Story postcard – in search of the priest (2)

Rudd is relieved to find the shower room is empty. He strips off, turns the tap to cold, then steps on to the wet tiles to let the water drench over him. The shock washes the stress of the morning out of his mind, and pins him back to life, each cold thread drawing him to the surface. He dries, wraps the towel around his waist, and moves to the wide basin and mirror.

Did good work when they refurbed this room. Worth the money for that shower. Like these taps.

He reaches for his razor and begins to shave with swift, precise strokes. Job done, he pats his face dry with the hand towel, and then, with it lowered to just beneath his chin, he leans forward over the basin edge, tipping his head to one side to catch the light. His eyes stare back at him. He looks away. They know. He knows they know the storm is coming. They saw the thickness of the morning light. They felt the stillness, and that nothing was quite right. Even the razor knew. Each time it sliced up through the foam, or rinsed and tapped, it too repeated that the storm would come.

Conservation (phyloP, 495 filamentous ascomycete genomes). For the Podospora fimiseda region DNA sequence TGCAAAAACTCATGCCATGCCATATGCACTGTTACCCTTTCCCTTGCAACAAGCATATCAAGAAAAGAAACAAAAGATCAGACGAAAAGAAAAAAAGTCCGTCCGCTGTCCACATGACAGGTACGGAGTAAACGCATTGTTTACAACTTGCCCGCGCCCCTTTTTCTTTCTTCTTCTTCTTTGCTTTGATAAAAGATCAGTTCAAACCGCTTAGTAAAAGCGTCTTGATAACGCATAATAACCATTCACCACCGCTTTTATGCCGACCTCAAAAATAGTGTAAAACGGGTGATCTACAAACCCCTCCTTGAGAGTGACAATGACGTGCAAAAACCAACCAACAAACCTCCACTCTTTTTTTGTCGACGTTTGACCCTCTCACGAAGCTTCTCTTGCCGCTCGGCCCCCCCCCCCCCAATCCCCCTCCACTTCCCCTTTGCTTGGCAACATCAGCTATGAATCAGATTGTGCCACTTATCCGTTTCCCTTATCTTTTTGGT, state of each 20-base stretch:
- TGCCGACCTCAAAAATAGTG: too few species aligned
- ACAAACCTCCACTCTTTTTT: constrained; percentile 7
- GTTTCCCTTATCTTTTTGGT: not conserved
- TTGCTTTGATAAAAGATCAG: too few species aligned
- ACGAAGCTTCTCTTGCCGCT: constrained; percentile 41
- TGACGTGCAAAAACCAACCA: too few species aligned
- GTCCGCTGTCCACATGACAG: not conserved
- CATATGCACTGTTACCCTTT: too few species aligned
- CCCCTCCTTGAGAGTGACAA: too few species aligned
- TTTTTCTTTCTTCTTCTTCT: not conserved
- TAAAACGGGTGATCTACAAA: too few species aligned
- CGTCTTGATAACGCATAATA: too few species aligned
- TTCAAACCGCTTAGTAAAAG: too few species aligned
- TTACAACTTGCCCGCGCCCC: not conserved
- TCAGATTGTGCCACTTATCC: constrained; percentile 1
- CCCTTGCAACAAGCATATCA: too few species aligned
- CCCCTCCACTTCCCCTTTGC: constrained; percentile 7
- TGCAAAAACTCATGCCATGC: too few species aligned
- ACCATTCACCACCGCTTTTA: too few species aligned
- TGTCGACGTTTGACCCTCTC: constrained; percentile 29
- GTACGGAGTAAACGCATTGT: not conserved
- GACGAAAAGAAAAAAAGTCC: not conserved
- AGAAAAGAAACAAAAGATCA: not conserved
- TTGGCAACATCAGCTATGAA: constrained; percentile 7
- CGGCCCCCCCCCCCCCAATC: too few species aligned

He takes a step back, and buries his face in the towel, desperate for his brain to take over, to calm his imagination. Slowly it begins to persuade him, telling him that any threat mentioned only suggests that what is coming will be worse than normal. He holds the thought, and then makes it bigger.

It’s just a forecast, a prediction. Since when has any storm ever caused serious damage up here? By the lodge?

Since never, his brain says, as he rubs the towel up and across his hair. Never. Just repeating the word brings him hope. Hope that his eyes are wrong. Hope that his gut is wrong. Hope that the reports are wrong. Hope that Tonderai and the chief, are wrong. Hope that all the fear will turn out to be nothing but fret. Slowly he convinces himself, and, persuaded at last he steps back to the basin, and glares at his eyes.

We can’t close the lodge over some forecast. Since when has any manager of this lodge ever done that? It’d be mad. The lodge would suffer. No tips for the staff. No party for Hansie. No way. I’m not saying anything. Just got to keep going. If the storm wants to come, let it come.

He rubs his hair once more with the towel, then throws it into the wicker basket beneath the basin. It lands with a damp thud, and he turns his attention to his hair, arranging it with his fingers until satisfied that it is in some kind of order. Then he reaches for a fresh uniform.

Dressed and clean, confidence high, Rudd opens the door. The smell of breakfast cooking sizzles from the kitchen. Encouraged, he drops his belongings into the medical room and is en route to the office when he meets Tonderai. They discuss the latest regarding the search for a new celebrant, before each hurrying on. Neither mentions the weather.

Above them the sky looks down, its grey-blue opaque as a baby’s muslin.

Copyright Georgie Knaggs & The Phraser 2023

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